Supreme Court: An IQ Point or Two Shouldn’t Determine Who Lives and Who Dies
IQ tests are intrinsically imprecise. On one, Freddie Lee Hall scored 71. On other tests, he’s gotten various scores between 60 and 75.
The problem for Mr. Hall is that until today, scoring over 70 on even one IQ test gave Florida the green light to execute him. That one time score of 71 put Mr. Hall just over the line in the sand drawn by the state’s legislature, after the 2002 Supreme Court decision finding that it violates the Eighth Amendment to kill people who are mentally disabled.
No one seems to dispute what the Florida Supreme Court wrote 15 years ago, that “there is no doubt that [Mr. Hall] has serious mental difficulties, is probably somewhat retarded, and certainly has learning difficulties and a speech impediment.”
And that’s exactly the point – even if someone meets the other criteria for mental disability, Florida was clinging to an unscientific and outmoded cut-off number of 70 and using this erroneous indicator to draw a line between those killed and those sent to prison for life.
This has happened often, not just to Mr. Hall.
One group of scholars determined that half of the defendants who lost mental disability challenges to their death sentences in Florida had lost because of the strict 70 IQ cut-off score. And a large minority of states also adopted schemes under which the difference of one or two IQ points demarcated who could be killed and who could not.
Now these states have to change their dubious and dangerous ways of determining mental disability, thanks to yesterday’s Supreme Court decision favoring science over arbitrariness.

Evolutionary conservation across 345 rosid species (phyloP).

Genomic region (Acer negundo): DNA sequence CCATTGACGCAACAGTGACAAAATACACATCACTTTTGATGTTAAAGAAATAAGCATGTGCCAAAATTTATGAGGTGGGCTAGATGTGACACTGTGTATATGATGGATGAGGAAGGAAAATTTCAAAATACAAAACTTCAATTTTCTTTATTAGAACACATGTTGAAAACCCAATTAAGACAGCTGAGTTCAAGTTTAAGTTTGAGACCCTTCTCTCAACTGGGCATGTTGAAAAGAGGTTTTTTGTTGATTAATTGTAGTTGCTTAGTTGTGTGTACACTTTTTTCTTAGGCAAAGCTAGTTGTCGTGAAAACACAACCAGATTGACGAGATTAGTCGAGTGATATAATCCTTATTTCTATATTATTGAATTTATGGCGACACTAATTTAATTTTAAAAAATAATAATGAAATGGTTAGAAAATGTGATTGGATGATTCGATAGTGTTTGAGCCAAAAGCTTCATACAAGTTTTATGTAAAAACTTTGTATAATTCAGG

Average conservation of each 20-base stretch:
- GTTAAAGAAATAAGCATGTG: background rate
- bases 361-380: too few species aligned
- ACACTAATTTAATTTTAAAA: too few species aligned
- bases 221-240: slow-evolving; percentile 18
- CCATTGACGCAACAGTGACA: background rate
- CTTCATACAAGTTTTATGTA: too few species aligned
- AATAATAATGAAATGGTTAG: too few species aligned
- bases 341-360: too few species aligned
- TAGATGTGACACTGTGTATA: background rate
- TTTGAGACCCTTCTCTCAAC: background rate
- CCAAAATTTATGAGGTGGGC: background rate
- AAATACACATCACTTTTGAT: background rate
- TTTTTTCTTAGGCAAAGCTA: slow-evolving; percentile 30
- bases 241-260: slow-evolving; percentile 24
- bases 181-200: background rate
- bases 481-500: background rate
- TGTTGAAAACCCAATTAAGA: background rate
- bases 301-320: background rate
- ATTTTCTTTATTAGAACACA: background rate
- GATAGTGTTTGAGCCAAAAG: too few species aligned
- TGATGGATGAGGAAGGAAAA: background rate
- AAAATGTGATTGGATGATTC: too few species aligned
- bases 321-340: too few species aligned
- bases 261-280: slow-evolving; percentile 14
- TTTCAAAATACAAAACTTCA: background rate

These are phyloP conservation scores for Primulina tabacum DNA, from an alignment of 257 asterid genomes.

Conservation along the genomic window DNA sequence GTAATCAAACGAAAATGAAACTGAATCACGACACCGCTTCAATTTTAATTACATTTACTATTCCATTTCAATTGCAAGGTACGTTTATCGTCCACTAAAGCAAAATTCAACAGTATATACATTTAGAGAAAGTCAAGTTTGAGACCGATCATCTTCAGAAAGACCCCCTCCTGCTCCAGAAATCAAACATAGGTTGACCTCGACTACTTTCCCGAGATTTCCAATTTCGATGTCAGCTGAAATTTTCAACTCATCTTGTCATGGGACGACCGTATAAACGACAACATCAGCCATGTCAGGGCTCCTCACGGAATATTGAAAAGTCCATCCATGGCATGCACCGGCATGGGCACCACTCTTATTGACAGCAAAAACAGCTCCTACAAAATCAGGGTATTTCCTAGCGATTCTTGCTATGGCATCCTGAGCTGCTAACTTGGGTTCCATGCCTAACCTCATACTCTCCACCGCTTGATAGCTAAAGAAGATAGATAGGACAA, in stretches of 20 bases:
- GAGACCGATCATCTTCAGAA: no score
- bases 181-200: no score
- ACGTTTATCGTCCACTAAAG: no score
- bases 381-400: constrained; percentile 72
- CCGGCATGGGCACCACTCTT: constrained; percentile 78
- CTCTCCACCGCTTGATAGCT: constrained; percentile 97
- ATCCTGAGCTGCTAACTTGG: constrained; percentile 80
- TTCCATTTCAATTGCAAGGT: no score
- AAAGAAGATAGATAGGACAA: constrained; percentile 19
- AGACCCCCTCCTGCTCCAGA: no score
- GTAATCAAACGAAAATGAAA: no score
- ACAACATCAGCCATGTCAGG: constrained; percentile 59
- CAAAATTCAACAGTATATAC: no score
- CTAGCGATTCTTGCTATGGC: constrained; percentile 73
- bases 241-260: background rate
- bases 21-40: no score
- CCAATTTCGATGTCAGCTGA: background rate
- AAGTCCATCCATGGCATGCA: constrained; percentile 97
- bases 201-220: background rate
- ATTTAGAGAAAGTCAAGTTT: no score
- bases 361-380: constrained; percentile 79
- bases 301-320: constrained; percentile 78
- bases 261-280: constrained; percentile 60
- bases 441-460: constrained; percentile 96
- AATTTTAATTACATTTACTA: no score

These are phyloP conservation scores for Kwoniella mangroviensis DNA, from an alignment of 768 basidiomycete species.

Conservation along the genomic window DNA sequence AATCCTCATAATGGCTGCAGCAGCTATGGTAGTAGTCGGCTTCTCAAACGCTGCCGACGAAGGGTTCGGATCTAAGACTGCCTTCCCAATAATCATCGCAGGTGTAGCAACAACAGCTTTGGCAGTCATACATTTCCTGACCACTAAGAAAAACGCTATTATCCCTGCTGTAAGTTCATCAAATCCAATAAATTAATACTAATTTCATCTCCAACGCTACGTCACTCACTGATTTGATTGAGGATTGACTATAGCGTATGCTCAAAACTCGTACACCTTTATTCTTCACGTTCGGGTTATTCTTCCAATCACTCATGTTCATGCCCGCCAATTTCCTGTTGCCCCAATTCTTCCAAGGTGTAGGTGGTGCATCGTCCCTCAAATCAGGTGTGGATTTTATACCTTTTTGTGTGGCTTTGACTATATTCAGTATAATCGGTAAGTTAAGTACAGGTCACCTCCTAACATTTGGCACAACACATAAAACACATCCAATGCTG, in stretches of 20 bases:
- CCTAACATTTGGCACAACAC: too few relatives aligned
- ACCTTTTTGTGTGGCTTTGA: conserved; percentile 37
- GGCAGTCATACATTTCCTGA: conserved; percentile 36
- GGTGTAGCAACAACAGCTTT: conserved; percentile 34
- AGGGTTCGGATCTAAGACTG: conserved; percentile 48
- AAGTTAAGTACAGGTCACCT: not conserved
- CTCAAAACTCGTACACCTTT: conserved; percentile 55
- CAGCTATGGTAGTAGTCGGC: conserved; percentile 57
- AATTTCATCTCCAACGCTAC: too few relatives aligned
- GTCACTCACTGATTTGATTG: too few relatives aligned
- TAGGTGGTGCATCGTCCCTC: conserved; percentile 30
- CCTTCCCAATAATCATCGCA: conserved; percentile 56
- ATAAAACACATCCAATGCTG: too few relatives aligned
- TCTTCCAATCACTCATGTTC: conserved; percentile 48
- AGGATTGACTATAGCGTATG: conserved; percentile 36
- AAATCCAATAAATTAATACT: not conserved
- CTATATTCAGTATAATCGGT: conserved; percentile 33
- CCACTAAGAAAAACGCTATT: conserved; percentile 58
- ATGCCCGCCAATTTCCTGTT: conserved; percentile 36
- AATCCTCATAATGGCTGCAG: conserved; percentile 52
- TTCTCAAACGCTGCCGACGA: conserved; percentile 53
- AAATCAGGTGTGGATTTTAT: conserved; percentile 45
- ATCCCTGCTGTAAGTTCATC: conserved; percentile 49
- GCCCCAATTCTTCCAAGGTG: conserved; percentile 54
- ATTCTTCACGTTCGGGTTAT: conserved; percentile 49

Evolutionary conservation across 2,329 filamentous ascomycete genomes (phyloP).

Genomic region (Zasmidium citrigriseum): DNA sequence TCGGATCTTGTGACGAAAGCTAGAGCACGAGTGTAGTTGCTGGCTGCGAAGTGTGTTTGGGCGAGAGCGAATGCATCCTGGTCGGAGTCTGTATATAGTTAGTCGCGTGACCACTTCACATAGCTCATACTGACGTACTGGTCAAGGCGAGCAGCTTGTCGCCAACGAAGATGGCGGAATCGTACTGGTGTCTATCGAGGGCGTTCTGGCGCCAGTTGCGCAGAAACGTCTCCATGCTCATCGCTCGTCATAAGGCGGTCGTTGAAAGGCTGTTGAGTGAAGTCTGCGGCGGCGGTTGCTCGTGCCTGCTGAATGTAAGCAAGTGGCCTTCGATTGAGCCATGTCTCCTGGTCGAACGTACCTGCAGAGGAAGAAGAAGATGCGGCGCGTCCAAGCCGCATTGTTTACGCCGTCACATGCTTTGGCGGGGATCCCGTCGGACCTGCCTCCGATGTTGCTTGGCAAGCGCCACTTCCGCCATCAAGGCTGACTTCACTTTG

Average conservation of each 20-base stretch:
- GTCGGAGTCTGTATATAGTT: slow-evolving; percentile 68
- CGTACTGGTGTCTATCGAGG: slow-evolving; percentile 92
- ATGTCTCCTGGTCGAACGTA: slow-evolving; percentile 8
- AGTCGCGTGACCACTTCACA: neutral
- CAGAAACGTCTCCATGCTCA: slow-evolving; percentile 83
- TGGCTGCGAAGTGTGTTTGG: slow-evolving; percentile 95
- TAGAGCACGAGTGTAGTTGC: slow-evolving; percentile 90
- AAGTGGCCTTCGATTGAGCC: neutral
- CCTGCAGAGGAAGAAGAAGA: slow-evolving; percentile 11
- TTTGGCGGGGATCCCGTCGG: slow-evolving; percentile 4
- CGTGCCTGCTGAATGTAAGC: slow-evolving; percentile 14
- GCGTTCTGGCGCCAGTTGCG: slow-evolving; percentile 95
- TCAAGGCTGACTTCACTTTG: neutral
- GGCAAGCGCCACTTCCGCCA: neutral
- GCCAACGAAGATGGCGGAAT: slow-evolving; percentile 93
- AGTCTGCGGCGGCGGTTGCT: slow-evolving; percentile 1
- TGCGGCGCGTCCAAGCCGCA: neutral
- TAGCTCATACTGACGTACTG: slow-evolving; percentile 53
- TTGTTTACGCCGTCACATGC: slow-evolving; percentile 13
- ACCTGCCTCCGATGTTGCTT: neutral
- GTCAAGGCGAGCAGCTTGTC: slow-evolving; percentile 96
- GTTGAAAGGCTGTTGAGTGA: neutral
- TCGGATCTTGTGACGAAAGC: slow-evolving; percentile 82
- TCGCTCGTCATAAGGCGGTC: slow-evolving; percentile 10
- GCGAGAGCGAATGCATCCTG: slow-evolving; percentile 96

The strict IQ cut-off rests on the fiction that a score, whether it is 70 or 71, is the precise value of the person’s intellectual functioning. Psychiatrists and mental health professionals are crystal clear: an IQ score is an approximation, and because of a host of factors that score must be understood within a standard error of measurement, most commonly understood as a range of plus and minus five points. In other words, we can be relatively confident that a defendant whose IQ score is reported as 71 has a true IQ between 66 and 76, not that his or her score was exactly 71.
The professional community of psychiatrists is unanimous that a strict 70 IQ cut-off score will erroneously exclude individuals who qualify as intellectually disabled. Given this “inherent imprecision,” in the words of Justice Anthony Kennedy, it is no longer constitutional to use the IQ cut-off method to determine who will live and who will die. In rejecting Florida’s cut-off score of 70, the Court stressed repeatedly the importance of consistency with the definitions of intellectual disability adopted and understood by the “medical community” and “medical experts.”
In the battle between expediency and science, this is a clear win for science.
While the Supreme Court’s ruling today comes too late for the unknown number of intellectually disabled death row inmates who already have been executed under strict cut-off schemes, it takes a large step towards ensuring that the death penalty is not used against people with intellectual disabilities, in Florida and beyond.